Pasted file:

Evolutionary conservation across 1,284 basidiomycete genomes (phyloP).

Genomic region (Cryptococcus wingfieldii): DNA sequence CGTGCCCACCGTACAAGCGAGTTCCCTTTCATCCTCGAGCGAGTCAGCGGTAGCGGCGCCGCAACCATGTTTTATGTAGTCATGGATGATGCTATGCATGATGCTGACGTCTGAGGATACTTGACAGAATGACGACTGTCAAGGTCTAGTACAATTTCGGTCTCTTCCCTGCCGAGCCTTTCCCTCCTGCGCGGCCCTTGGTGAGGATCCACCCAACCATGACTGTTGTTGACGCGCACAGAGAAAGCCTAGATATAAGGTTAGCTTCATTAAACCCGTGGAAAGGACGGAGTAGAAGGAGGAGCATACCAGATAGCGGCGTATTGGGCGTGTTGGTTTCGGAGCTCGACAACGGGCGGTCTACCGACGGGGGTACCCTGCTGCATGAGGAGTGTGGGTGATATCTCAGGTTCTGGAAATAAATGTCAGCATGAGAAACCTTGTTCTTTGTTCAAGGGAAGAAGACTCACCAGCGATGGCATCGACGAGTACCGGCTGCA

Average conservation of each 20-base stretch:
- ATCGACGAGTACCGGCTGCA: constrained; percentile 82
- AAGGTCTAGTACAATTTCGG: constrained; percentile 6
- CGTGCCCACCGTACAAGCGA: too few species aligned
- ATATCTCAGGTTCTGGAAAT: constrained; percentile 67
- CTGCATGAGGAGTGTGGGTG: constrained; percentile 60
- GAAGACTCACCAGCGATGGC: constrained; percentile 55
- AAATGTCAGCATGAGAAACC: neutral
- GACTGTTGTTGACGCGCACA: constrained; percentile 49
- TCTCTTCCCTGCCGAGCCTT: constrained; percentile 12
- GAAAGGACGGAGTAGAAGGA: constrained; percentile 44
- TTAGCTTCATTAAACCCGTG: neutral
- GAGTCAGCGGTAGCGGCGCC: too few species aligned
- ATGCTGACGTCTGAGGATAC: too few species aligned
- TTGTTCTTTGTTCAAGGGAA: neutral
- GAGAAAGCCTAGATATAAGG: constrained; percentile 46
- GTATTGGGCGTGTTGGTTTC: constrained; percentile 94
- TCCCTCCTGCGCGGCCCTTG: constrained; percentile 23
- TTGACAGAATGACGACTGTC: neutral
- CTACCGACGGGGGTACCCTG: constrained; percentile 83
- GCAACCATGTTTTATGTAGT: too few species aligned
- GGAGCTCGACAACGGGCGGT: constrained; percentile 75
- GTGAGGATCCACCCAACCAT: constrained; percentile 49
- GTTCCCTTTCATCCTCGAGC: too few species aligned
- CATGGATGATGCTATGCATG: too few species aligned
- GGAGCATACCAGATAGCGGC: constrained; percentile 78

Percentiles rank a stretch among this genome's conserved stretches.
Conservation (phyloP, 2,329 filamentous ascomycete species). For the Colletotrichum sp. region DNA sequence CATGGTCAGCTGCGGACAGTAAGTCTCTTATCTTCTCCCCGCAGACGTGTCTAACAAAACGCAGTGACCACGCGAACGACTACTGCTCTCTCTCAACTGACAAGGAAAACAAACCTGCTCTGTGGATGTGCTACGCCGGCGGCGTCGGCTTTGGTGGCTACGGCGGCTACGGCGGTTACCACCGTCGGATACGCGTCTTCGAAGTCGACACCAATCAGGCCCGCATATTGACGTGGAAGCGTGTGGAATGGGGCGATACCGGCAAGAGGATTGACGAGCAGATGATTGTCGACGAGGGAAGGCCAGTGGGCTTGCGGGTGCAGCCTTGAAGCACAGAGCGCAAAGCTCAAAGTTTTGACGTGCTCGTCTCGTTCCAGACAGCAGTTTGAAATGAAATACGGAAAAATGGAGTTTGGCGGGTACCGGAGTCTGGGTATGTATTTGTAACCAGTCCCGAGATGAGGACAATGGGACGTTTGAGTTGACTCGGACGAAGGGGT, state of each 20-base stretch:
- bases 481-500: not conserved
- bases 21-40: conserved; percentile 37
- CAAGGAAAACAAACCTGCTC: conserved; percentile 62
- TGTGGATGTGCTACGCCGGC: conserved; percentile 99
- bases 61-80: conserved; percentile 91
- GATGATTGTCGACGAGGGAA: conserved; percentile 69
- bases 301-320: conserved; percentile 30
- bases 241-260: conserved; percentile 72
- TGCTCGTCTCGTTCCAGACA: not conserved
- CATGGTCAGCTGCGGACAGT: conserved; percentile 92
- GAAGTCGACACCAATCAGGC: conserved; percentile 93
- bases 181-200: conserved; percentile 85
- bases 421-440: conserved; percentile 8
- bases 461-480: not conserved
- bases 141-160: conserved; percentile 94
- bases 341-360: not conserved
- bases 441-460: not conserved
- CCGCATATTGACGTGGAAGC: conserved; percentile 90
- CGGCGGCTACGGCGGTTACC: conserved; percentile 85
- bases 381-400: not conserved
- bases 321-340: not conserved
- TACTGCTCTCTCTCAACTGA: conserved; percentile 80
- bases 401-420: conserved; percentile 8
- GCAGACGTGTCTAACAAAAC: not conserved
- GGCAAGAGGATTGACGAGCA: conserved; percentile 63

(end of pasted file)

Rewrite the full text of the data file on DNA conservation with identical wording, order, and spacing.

Evolutionary conservation across 1,284 basidiomycete genomes (phyloP).

Genomic region (Cryptococcus wingfieldii): DNA sequence CGTGCCCACCGTACAAGCGAGTTCCCTTTCATCCTCGAGCGAGTCAGCGGTAGCGGCGCCGCAACCATGTTTTATGTAGTCATGGATGATGCTATGCATGATGCTGACGTCTGAGGATACTTGACAGAATGACGACTGTCAAGGTCTAGTACAATTTCGGTCTCTTCCCTGCCGAGCCTTTCCCTCCTGCGCGGCCCTTGGTGAGGATCCACCCAACCATGACTGTTGTTGACGCGCACAGAGAAAGCCTAGATATAAGGTTAGCTTCATTAAACCCGTGGAAAGGACGGAGTAGAAGGAGGAGCATACCAGATAGCGGCGTATTGGGCGTGTTGGTTTCGGAGCTCGACAACGGGCGGTCTACCGACGGGGGTACCCTGCTGCATGAGGAGTGTGGGTGATATCTCAGGTTCTGGAAATAAATGTCAGCATGAGAAACCTTGTTCTTTGTTCAAGGGAAGAAGACTCACCAGCGATGGCATCGACGAGTACCGGCTGCA

Average conservation of each 20-base stretch:
- ATCGACGAGTACCGGCTGCA: constrained; percentile 82
- AAGGTCTAGTACAATTTCGG: constrained; percentile 6
- CGTGCCCACCGTACAAGCGA: too few species aligned
- ATATCTCAGGTTCTGGAAAT: constrained; percentile 67
- CTGCATGAGGAGTGTGGGTG: constrained; percentile 60
- GAAGACTCACCAGCGATGGC: constrained; percentile 55
- AAATGTCAGCATGAGAAACC: neutral
- GACTGTTGTTGACGCGCACA: constrained; percentile 49
- TCTCTTCCCTGCCGAGCCTT: constrained; percentile 12
- GAAAGGACGGAGTAGAAGGA: constrained; percentile 44
- TTAGCTTCATTAAACCCGTG: neutral
- GAGTCAGCGGTAGCGGCGCC: too few species aligned
- ATGCTGACGTCTGAGGATAC: too few species aligned
- TTGTTCTTTGTTCAAGGGAA: neutral
- GAGAAAGCCTAGATATAAGG: constrained; percentile 46
- GTATTGGGCGTGTTGGTTTC: constrained; percentile 94
- TCCCTCCTGCGCGGCCCTTG: constrained; percentile 23
- TTGACAGAATGACGACTGTC: neutral
- CTACCGACGGGGGTACCCTG: constrained; percentile 83
- GCAACCATGTTTTATGTAGT: too few species aligned
- GGAGCTCGACAACGGGCGGT: constrained; percentile 75
- GTGAGGATCCACCCAACCAT: constrained; percentile 49
- GTTCCCTTTCATCCTCGAGC: too few species aligned
- CATGGATGATGCTATGCATG: too few species aligned
- GGAGCATACCAGATAGCGGC: constrained; percentile 78

Percentiles rank a stretch among this genome's conserved stretches.
Conservation (phyloP, 2,329 filamentous ascomycete species). For the Colletotrichum sp. region DNA sequence CATGGTCAGCTGCGGACAGTAAGTCTCTTATCTTCTCCCCGCAGACGTGTCTAACAAAACGCAGTGACCACGCGAACGACTACTGCTCTCTCTCAACTGACAAGGAAAACAAACCTGCTCTGTGGATGTGCTACGCCGGCGGCGTCGGCTTTGGTGGCTACGGCGGCTACGGCGGTTACCACCGTCGGATACGCGTCTTCGAAGTCGACACCAATCAGGCCCGCATATTGACGTGGAAGCGTGTGGAATGGGGCGATACCGGCAAGAGGATTGACGAGCAGATGATTGTCGACGAGGGAAGGCCAGTGGGCTTGCGGGTGCAGCCTTGAAGCACAGAGCGCAAAGCTCAAAGTTTTGACGTGCTCGTCTCGTTCCAGACAGCAGTTTGAAATGAAATACGGAAAAATGGAGTTTGGCGGGTACCGGAGTCTGGGTATGTATTTGTAACCAGTCCCGAGATGAGGACAATGGGACGTTTGAGTTGACTCGGACGAAGGGGT, state of each 20-base stretch:
- bases 481-500: not conserved
- bases 21-40: conserved; percentile 37
- CAAGGAAAACAAACCTGCTC: conserved; percentile 62
- TGTGGATGTGCTACGCCGGC: conserved; percentile 99
- bases 61-80: conserved; percentile 91
- GATGATTGTCGACGAGGGAA: conserved; percentile 69
- bases 301-320: conserved; percentile 30
- bases 241-260: conserved; percentile 72
- TGCTCGTCTCGTTCCAGACA: not conserved
- CATGGTCAGCTGCGGACAGT: conserved; percentile 92
- GAAGTCGACACCAATCAGGC: conserved; percentile 93
- bases 181-200: conserved; percentile 85
- bases 421-440: conserved; percentile 8
- bases 461-480: not conserved
- bases 141-160: conserved; percentile 94
- bases 341-360: not conserved
- bases 441-460: not conserved
- CCGCATATTGACGTGGAAGC: conserved; percentile 90
- CGGCGGCTACGGCGGTTACC: conserved; percentile 85
- bases 381-400: not conserved
- bases 321-340: not conserved
- TACTGCTCTCTCTCAACTGA: conserved; percentile 80
- bases 401-420: conserved; percentile 8
- GCAGACGTGTCTAACAAAAC: not conserved
- GGCAAGAGGATTGACGAGCA: conserved; percentile 63